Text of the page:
SUMMARY OF THE INVENTION

Accordingly, it is an object of this invention to provide a method of manufacturing a liquid crystal display device having a durable seal for the liquid crystal inlet opening.

Another object of this invention is to provide an improved method of manufacturing a liquid crystal display device having a high dimensional accuracy.

According to this invention there is provided a method of manufacturing a liquid crystal display device of the class wherein a dam made of frit glass having a liquid crystal inlet opening is formed on one of paired insulating substrates, at least one of the substrates being transparent and provided with a transparent electrode, a resultant structure and the other insulating substrate are put together at the dam and the frit glass is baked at a predetermined temperature to complete a liquid crystal cell, area surrounding the liquid crystal inlet opening is metalized, a liquid crystal is filled into the cell through the liquid crystal inlet opening, and then the liquid crystal inlet opening is sealed with a molten sealing material, characterized in that the sealing for the liquid crystal inlet opening is carried out in an atmosphere in which the surface portion and the inner portion of the molten sealing material have substantially the same viscosity.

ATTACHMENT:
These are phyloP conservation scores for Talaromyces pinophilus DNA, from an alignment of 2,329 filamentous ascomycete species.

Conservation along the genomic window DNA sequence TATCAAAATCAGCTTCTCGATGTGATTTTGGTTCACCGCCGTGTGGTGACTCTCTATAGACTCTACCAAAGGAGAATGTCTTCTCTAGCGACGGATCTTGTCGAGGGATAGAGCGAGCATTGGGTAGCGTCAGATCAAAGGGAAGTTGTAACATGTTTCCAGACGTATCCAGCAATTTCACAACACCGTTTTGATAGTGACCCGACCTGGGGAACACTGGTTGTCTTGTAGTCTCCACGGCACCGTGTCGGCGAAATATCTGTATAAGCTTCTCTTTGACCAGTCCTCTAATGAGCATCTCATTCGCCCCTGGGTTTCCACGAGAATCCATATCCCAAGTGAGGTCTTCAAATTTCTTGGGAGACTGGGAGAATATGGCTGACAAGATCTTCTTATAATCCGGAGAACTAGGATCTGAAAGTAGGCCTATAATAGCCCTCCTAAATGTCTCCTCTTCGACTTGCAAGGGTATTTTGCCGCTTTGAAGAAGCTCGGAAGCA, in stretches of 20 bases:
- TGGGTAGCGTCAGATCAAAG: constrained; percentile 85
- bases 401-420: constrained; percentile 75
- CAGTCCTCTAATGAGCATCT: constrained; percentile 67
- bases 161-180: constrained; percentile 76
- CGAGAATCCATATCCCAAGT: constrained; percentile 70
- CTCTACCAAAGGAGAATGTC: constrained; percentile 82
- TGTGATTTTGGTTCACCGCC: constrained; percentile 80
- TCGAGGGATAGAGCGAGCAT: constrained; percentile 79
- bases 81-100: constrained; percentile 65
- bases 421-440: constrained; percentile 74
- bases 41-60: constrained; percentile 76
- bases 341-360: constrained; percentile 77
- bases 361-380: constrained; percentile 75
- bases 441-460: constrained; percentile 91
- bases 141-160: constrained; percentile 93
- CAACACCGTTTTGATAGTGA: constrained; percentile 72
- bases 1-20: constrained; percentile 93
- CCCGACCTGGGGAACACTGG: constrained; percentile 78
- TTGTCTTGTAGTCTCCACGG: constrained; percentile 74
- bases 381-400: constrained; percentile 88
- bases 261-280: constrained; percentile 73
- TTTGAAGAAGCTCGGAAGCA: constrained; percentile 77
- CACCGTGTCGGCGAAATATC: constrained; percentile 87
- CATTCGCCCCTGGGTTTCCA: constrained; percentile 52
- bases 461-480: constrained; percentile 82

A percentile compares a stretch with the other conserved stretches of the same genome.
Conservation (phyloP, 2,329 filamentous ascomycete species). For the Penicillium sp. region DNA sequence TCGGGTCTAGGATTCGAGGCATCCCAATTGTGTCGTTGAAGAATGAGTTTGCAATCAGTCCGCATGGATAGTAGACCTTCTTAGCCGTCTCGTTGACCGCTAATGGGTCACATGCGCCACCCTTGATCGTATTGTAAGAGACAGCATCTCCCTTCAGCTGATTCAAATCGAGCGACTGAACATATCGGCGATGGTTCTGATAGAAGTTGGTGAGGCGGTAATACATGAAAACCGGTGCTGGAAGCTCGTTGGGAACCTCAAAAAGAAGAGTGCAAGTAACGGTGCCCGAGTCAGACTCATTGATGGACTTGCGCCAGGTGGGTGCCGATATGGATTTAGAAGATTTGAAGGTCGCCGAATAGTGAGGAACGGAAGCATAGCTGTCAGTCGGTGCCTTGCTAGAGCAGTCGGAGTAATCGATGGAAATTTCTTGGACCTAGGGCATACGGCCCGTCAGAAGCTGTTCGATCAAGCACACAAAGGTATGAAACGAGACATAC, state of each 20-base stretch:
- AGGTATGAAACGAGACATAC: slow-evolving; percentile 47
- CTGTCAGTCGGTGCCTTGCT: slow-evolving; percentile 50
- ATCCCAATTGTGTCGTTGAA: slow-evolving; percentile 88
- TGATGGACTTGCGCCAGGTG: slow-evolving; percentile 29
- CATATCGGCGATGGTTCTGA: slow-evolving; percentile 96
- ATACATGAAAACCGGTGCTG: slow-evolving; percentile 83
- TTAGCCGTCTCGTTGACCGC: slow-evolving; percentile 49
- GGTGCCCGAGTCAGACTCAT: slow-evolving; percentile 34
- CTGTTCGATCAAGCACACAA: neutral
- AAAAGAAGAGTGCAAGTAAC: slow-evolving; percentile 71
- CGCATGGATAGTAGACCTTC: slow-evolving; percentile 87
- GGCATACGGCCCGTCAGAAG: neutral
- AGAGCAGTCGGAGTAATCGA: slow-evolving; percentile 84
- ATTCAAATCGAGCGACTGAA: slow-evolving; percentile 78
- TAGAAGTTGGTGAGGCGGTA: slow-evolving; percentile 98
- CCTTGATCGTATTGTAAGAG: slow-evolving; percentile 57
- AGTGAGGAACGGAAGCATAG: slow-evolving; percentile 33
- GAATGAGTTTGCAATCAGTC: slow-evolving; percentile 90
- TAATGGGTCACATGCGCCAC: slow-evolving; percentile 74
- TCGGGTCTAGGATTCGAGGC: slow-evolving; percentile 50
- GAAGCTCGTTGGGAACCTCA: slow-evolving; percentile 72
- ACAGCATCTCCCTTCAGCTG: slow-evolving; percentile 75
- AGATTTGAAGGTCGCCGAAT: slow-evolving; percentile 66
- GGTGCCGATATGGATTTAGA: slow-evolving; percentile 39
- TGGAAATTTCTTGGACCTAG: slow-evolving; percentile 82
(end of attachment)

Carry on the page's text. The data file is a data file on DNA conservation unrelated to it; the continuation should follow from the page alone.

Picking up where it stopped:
BRIEF DESCRIPTION OF THE DRAWINGS

In the accompanying drawing:

FIG. 1 is a perspective view showing one example of a liquid crystal display device to which the method of this invention is applicable,

FIG. 2 is a sectional view of the liquid crystal display device shown in FIG. 1 taken along a line II--II,

FIG. 3 is a plan view for explaining a prior art method of sealing the liquid crystal inlet opening;

FIG. 4 is a sectional view of the device shown in FIG. 3 taken along a line IV--IV and,

FIG. 5 is a plan view for explaining the method of sealing the liquid crystal inlet opening according to this invention.

DESCRIPTION OF THE PREFERRED EMBODIMENT